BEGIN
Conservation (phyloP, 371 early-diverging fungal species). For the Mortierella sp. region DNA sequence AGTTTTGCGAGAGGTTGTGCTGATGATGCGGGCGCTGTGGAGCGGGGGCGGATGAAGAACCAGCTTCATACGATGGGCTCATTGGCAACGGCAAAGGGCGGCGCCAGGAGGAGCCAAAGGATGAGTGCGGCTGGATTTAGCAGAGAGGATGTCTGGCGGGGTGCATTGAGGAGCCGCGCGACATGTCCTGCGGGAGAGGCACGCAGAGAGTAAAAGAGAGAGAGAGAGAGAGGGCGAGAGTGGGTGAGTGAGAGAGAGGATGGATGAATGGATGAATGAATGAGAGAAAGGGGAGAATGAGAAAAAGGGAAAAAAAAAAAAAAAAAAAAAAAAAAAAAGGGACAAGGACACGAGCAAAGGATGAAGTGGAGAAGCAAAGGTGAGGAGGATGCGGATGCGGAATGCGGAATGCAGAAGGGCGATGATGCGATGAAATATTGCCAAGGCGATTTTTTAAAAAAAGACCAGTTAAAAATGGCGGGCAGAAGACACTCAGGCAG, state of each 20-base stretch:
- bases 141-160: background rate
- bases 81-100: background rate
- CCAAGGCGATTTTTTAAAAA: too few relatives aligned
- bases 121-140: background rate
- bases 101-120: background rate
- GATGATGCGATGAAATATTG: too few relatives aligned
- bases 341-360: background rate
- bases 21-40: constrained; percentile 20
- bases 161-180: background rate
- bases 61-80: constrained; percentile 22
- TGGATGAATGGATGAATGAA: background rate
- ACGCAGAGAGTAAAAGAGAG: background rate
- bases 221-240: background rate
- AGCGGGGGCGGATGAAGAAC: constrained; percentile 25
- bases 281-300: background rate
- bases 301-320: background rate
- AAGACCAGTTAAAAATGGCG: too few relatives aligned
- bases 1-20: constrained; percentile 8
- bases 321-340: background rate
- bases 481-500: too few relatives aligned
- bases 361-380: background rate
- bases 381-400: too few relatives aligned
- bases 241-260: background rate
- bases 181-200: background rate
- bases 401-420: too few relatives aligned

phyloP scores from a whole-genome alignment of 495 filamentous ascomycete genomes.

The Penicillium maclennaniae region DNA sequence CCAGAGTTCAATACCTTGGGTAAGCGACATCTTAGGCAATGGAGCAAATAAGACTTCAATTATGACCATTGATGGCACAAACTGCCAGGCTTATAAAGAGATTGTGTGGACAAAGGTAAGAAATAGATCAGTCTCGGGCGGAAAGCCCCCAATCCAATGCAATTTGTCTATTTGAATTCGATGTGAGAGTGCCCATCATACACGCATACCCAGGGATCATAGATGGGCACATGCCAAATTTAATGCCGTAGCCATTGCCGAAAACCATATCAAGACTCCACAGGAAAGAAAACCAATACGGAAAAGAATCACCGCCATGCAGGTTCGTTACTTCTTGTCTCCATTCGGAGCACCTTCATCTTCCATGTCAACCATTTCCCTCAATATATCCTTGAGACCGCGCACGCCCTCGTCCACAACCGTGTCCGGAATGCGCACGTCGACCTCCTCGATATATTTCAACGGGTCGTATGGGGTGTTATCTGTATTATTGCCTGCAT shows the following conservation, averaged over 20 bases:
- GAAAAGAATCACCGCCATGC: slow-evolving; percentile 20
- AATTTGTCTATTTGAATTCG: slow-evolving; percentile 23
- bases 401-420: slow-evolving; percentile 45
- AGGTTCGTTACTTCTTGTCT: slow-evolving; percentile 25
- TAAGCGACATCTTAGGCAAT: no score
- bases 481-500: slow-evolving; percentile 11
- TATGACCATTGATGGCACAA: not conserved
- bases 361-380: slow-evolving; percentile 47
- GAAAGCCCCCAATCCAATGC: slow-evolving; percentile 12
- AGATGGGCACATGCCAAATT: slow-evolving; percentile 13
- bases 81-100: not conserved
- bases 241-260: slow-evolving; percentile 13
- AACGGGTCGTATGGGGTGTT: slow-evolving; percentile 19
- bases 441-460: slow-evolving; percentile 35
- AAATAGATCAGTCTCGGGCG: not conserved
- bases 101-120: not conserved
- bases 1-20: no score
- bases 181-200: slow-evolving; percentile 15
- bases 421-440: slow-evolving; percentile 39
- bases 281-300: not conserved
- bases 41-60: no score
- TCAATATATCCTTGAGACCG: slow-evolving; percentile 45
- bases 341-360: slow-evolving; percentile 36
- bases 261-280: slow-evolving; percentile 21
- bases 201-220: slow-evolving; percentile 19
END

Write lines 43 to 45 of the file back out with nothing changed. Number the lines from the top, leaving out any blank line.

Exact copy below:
- AAATAGATCAGTCTCGGGCG: not conserved
- bases 101-120: not conserved
- bases 1-20: no score